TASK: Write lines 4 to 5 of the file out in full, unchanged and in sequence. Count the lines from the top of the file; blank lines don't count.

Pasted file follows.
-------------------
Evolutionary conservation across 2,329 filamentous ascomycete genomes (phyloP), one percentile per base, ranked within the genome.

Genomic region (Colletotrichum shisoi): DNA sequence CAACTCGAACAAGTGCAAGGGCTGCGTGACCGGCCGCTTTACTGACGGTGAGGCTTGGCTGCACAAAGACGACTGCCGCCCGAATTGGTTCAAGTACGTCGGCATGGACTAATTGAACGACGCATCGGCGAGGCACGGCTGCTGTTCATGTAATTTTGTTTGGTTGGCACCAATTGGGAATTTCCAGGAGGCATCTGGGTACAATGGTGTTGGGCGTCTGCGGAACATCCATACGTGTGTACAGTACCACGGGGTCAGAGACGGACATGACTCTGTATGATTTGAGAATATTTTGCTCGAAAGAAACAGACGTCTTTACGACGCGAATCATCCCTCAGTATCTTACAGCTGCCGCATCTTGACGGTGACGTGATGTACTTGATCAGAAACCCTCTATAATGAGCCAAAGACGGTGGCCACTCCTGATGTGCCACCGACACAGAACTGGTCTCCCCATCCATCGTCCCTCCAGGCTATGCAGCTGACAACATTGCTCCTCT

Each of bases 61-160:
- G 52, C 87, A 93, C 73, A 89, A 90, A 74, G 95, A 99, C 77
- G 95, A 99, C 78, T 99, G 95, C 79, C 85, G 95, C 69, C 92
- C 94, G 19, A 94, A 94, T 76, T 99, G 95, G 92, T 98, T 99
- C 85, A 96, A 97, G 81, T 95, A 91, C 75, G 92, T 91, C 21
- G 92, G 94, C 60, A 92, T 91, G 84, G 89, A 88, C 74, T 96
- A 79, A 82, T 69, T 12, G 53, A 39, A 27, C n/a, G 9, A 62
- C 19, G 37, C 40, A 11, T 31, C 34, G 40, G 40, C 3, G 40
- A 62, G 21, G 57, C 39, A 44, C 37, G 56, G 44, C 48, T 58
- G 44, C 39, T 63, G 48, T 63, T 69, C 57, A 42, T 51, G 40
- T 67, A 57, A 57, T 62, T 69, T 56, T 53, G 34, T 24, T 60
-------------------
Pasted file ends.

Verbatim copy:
- G 52, C 87, A 93, C 73, A 89, A 90, A 74, G 95, A 99, C 77
- G 95, A 99, C 78, T 99, G 95, C 79, C 85, G 95, C 69, C 92